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How Being YOU Can Change the World

There’s something that most of us adults have in common: We’ve got a talent for pointing out what’s wrong with the world.

We write newspaper articles about it. We broadcast our grievances across the globe – on TV, radio, and the Internet. We stand around at parties and bemoan the politics of the day. We gather in groups and gossip about the problems and flaws of others. You can fill in examples from your life, too, right?

Remember when we were kids, and the world was absolutely amazing? Remember when we had grand aspirations to grow up and do big things? If we saw one hungry person, we’d ask, “Why are they hungry? Where’s their mom? Can I help them?” Many of us wanted to grow up and be superheroes!

Then we grew older, and dismissed the delusions of youth. Was it because we realized that the world “just doesn’t work that way”?

Unfathomable

Be who God meant you to be and you will set the world on fire.

This is one of St. Catherine of Siena’s most famous quotes. She truly believed that every single person could change the world for the better. Was she delusional?

You might respond, “Well, maybe she wasn’t crazy, but she was special! She was a saint. I’m not on that level; most people aren’t.”

Catherine believed that an inestimable Fire could change the world. Her words call to mind Jesus’ own words in the Gospel: I have come to set the earth on fire, and how I wish it were already blazing! (Luke 12:49)

In prayer, Catherine encountered the inestimable Fire—the triune God, who is Love.

Her famous quote means that you and I are meant to be that fire; the living image of God. You see, Christians profess a belief that is unfathomable by other faiths: when we are baptized, God actually comes to live within us.

It Just Isn’t Right!

In the New Testament, we learn that John the Baptist was baptizing people for the forgiveness of their sins.

When Jesus asked John to baptize him, John protested, thinking: I am not even worthy to unfasten your sandal strap! You want ME to baptize YOU?

At John’s response, God—who had humbled himself to become human, to be born in a stable, to be vulnerable and weak—looked him in the eyes and acknowledged that John was right.

Jesus answered him, Allow it now. (cf. Matthew 3:13-15).

Jesus the God-Man, had the divine vision to see beyond a human—or more accurately, a fallen—concept of justice.

In our eyes, none of this makes sense: God is perfectly just, and yet he humbled himself to be baptized by a human being. God is Almighty, and yet, he chose to submit himself to human beings. Yet, God cannot act unjustly; so true justice must somehow be beyond our comprehension.

What if we saw with God’s eyes?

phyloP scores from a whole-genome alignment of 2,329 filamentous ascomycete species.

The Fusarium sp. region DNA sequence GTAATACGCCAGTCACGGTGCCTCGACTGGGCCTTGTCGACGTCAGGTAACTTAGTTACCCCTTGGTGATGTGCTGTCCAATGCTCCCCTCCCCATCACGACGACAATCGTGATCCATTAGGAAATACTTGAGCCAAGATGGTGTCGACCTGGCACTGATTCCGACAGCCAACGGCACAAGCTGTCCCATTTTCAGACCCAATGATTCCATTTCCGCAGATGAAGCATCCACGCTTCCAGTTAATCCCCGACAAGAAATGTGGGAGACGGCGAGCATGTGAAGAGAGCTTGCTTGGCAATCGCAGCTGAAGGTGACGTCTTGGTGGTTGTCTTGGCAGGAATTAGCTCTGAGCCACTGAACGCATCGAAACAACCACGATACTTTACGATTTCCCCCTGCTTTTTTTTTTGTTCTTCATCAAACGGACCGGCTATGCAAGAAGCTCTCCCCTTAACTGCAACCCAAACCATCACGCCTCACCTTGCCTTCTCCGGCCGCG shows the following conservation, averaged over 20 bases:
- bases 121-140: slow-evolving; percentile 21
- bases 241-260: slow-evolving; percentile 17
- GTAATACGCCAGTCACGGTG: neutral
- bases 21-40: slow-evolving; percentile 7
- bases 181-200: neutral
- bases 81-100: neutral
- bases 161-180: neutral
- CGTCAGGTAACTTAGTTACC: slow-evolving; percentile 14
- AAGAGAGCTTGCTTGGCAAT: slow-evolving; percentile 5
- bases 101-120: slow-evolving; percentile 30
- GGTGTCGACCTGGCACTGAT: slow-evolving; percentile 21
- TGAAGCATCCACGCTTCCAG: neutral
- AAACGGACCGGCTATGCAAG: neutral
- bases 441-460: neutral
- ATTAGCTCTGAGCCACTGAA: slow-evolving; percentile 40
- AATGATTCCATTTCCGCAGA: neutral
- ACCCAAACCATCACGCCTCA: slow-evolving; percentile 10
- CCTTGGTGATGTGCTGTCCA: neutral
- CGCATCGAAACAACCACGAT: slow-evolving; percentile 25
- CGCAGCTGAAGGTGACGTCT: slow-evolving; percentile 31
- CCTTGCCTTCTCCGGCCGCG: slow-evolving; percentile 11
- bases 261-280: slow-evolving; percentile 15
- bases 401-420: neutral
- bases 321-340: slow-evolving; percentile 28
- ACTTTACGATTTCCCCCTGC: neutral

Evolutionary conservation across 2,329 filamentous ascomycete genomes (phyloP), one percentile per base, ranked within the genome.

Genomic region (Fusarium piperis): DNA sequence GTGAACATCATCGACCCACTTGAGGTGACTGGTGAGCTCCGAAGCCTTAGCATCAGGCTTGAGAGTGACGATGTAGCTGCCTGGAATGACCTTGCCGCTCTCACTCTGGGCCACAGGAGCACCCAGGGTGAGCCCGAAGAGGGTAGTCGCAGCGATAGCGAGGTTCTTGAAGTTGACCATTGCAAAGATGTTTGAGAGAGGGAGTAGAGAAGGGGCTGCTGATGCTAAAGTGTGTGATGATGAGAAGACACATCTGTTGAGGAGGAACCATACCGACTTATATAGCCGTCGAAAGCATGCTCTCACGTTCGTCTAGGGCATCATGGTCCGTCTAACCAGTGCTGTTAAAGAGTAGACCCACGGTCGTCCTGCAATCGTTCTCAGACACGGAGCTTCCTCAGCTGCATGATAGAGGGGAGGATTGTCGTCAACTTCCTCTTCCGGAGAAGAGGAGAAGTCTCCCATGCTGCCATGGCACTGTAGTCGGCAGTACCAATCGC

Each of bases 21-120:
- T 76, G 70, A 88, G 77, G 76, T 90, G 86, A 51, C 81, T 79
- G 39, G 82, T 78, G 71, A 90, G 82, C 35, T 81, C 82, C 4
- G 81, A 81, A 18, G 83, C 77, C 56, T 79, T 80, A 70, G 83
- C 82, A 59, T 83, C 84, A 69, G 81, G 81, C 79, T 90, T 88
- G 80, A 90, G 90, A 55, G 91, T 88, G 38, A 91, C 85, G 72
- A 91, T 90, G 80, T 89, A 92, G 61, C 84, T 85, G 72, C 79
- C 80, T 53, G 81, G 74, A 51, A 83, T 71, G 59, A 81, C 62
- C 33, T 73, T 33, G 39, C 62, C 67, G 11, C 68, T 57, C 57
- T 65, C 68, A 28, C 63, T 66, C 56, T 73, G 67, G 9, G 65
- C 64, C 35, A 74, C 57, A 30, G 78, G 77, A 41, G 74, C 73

New Vision

When most of us “grew up” and decided that being a superhero was no longer possible, it was because we had allowed our concept of what is possible to be shaped and limited by a world that suffers from sin. We had each lived through disappointments, wounds, struggles, and those all had consequences. In the face of pain, it’s natural to shift our focus onto what’s wrong with things.

But what if, instead, we turn our focus to God? What if we remain open to the marvels possible through Love?

You and I may look at Jesus and protest, “This is not right.” We may approach him, carrying all our burdens, and say, “I am not worthy, Lord.”

But Jesus will tell us, “Allow it now.”

Man is made to live in communion with God in whom he finds happiness. (Catechism of the Catholic Church, no. 45)

Be who God meant you to be and you will set the world on fire. Allow the unfathomable God to live within you. You will be the fullest version of “you” that you were ever meant to be. You will set an inestimable Fire into view for each person who encounters you, and Love will renew the face of the earth.

Will we dare to believe the unfathomable?


Answering Christ’s call, Pilgrim Center of Hope guides people to encounter Him so as to live in hope, as pilgrims in daily life.

Angela Sealana is Media Coordinator for Pilgrim Center of Hope, having served at the apostolate for nearly 10 years. She also serves on the PCH Speaker Team.

The Wonders of Expectation: Remaining with God When Our Expectations Aren’t Met

Do you actively seek to follow the will of God?

If so, I am sure you have experienced the satisfaction of being a cooperator in the Holy Spirit.  Being docile to his prompting, just like Mary, you go in haste to care for a sick friend, comfort a stressed co-worker, or console a grieving stranger. It is so gratifying to see their smile, feel their hand squeeze yours, and know that through God’s grace, you made a difference.